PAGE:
Genesis 2 and Matthew 4 are such familiar stories that many will be tempted to tune out, figuring they already know what's coming. Find three strong, expressive readers, perhaps an older adult, a younger adult, and a child. Assign each a role: one as narrator, one as Eve/Jesus, and one as the serpent/devil. Offer the reading of these texts as "reader's theater," placing the readers in front of individual microphones and perhaps seated on tall stools. This is a reading, not drama. The readers "act" with their voices, and perhaps a bit with gestures. But let the focus be on the quality of the voices; or if your congregation contains a large number of deaf persons, on the quality and artistry of the signing. The point here is to move the dialogical character of these stories into the forefront, so that the interests of all (storyteller plus the two characters) can be plainly discerned.
The Psalm today is a first-person narrative. Responsive reading really will not do for this. The narrative flow will be lost. And for this day, the musical response supplied seems out of place. Have a reader read, or better, a cantor sing the verses, and then sing a Taiz response (three times through at the beginning and at each response point indicated in the hymnal) such as "O Lord, Hear My Prayer" (TFWS 2200), "Bless the Lord, My Soul" (Upper Room Worshipbook, 377) or "O Christe Domine Jesu" (Upper Room Worshipbook, 389). Keep the music for the Taiz chorus constantly in the background as the reader or cantor reads or sings the verses, and conclude by singing the Taiz response six times or as long as seems appropriate.
Romans presents special challenges for attentive listening for most people. Its form is that of a philosophical argument, and its use of lots of technical philosophical/theological language supports that form. There is only one speaker: Paul. Consider reading this text from a paraphrase, such as this one:
Sisters and brothers, here's how God has saved us.
Sin entered the world through one man, Adam, long before the Law ever existed. That's why everyone, even from Adam to Moses, before the Law existed, died -- because sin produces death, and everyone has sinned, because Adam's sin has infected us all.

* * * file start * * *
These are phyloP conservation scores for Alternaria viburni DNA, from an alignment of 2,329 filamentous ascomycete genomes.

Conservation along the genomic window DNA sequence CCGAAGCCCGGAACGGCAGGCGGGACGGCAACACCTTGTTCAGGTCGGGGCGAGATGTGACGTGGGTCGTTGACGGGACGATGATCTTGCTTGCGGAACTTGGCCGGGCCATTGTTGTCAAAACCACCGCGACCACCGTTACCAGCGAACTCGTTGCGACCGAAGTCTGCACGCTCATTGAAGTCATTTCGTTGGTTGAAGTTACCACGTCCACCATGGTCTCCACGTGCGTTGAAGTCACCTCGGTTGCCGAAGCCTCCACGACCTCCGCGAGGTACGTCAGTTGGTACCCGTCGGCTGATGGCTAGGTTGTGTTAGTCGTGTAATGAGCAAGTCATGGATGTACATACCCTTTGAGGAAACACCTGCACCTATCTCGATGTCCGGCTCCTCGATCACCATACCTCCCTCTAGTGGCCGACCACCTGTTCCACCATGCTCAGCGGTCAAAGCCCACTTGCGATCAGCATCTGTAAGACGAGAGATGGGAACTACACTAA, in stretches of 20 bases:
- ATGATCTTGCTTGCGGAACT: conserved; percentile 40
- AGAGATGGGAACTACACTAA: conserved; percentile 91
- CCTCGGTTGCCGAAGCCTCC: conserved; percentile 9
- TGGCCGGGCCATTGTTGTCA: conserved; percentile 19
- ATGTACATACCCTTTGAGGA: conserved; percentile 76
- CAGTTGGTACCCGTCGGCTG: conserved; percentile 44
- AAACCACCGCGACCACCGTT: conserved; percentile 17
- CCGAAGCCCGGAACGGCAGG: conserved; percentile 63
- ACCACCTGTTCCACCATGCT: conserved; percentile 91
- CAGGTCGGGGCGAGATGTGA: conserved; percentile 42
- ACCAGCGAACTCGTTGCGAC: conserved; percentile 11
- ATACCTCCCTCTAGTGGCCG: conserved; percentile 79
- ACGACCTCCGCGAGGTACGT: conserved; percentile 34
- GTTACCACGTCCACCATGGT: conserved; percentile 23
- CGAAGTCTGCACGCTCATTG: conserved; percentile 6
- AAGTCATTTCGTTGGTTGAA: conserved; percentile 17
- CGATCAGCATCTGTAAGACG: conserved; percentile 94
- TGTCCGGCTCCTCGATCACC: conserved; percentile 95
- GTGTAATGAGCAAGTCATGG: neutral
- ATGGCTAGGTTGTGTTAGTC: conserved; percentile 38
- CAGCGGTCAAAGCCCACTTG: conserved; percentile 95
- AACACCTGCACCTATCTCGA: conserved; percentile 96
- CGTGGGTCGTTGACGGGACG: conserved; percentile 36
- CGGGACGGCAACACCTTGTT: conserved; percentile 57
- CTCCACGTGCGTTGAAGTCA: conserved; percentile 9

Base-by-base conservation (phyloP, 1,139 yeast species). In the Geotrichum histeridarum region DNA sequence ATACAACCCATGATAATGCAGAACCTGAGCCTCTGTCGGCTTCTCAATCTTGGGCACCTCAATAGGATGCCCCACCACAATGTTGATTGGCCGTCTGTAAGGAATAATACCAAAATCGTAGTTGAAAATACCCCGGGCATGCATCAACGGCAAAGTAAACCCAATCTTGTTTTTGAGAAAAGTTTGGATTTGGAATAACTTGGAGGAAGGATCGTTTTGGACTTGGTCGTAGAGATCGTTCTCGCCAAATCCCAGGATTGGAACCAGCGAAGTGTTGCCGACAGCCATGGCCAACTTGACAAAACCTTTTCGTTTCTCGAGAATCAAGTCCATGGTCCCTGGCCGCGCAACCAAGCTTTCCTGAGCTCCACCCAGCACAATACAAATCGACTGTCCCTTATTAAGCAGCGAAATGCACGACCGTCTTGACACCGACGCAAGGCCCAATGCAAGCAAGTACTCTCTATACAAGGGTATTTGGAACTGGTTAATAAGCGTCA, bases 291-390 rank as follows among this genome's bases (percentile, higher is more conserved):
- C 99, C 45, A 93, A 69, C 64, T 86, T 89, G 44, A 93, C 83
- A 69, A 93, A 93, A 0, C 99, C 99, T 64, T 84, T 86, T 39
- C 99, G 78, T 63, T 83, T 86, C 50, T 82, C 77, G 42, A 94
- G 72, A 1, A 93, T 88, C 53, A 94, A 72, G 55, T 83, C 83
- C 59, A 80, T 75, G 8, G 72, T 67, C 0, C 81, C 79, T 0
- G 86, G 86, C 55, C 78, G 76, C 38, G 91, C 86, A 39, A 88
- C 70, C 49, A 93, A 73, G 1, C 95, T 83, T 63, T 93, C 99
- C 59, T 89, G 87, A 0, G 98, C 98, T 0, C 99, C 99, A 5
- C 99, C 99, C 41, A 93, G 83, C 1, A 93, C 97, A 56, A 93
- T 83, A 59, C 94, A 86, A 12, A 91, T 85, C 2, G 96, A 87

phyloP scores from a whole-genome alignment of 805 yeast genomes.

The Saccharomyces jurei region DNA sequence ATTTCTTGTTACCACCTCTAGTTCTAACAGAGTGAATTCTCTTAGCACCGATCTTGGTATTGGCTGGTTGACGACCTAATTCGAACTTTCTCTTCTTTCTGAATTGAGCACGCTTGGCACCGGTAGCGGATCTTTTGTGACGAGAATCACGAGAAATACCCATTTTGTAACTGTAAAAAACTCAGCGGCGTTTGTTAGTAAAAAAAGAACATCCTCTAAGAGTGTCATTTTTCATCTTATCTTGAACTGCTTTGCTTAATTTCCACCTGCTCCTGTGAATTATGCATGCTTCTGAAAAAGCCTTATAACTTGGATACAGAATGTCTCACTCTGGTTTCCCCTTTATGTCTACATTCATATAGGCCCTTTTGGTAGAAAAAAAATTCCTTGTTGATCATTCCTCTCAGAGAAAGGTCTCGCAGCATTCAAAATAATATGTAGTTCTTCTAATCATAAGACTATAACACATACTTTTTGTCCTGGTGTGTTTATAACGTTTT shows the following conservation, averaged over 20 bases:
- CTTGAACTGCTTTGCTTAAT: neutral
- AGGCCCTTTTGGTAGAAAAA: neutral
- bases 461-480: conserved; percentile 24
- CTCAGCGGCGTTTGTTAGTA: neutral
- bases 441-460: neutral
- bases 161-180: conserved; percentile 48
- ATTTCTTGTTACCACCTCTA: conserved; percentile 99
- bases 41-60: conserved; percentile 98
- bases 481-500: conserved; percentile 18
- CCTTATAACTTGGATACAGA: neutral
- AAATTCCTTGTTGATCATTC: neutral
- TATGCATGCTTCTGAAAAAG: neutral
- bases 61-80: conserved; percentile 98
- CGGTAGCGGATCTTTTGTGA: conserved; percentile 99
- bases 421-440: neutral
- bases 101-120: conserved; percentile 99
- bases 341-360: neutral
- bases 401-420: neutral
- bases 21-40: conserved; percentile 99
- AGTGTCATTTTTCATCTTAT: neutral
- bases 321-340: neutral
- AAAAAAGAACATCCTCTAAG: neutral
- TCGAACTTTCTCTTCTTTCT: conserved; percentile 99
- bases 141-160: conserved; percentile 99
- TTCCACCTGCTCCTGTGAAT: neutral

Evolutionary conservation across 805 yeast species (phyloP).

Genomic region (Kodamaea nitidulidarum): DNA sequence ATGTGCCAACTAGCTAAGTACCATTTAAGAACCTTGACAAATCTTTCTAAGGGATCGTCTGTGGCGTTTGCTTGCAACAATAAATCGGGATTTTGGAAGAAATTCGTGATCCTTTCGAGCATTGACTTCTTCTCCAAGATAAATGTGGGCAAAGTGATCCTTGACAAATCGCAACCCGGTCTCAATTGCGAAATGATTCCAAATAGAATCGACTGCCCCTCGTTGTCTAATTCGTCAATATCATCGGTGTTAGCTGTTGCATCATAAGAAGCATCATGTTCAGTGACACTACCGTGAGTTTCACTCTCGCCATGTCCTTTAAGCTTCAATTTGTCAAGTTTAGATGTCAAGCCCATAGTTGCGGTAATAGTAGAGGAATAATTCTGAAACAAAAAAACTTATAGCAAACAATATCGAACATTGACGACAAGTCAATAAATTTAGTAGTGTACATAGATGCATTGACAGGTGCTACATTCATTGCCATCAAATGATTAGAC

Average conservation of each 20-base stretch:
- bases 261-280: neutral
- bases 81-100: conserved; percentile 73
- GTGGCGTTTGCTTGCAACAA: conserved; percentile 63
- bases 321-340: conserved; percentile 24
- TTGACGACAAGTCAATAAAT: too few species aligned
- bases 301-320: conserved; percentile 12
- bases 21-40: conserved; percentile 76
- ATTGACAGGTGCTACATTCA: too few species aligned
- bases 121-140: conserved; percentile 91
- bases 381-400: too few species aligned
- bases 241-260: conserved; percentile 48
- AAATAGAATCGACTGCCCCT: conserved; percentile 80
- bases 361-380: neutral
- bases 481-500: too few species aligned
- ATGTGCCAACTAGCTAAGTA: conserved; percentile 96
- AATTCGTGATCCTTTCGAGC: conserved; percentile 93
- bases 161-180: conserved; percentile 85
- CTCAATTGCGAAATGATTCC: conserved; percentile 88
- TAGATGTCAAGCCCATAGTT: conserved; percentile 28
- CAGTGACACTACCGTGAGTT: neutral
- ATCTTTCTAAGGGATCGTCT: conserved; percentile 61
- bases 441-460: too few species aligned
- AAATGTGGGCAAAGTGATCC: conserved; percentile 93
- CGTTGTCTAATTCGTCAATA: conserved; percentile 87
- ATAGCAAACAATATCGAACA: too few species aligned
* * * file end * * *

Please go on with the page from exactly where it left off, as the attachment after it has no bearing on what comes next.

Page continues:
But now God, by a free gift of grace, has used this same problem -- of one person's action being able to infect all the rest -- to save us.
That one person is Jesus Christ.
In Adam's sin, death was able to conquer the whole human race.
In Christ's righteousness, God has lavished on us the free gift of grace so that we can all conquer sin and death.
In Adam's disobedience, we all became sinners.
In Christ's obedience, we can all be made righteous.
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- BOW 327
- BOW 331
- BOW 333,(Matthew)
- BOW 335 (Romans)
- UMH 268
- Season of Ash and Fire, page 19. (No longer in print, but available as a downloadable eBook).
Prayer of Confession:
- BOW 487 (Genesis)
- Prayer of Pardon: Last portion of BOW 475
- Confession and Pardon: BOW 476 or 477 (Romans)
- Invitation, Confession and Words of Assurance: See Season of Ash and Fire, page 20
Canticle of Christ's Obedience: UMH 167 (Romans)
Prayer for Illumination: See Season of Ash and Fire, page 22.
Response to the Word: "Lord Jesus Christ, you refused," Stages on the Way, page 38.
Concerns and Prayers:
- BOW 514 (Romans, Matthew)
- BOW 520 (Matthew)
- BOW 522 (Seasonal)
- BOW 528 (Seasonal)
- See Season of Ash and Fire, pages 23-24.
- Stages on the Way, pages 33-34
- Ecumenical Cycle of Prayer: Cambodia, Laos, Vietnam
(Note: The UMC has mission initiatives in these three countries).
Invitation to the Observance of Lenten Discipline: BOW 322
Prayer of Thanksgiving if the Lord's Supper is not celebrated:
- BOW 552
- See Season of Ash and Fire, p. 23.
- Great Thanksgiving: BOW 60-61 (Seasonal)
- A Contemporary Service of Holy Communion
Dismissal with Blessing:
- BOW 529 If you are bold enough and if it commends itself to your people, try using the sign of the cross and inviting each person to sign himself or herself on the last line of this prayer.
- See Season of Ash and Fire, page 24.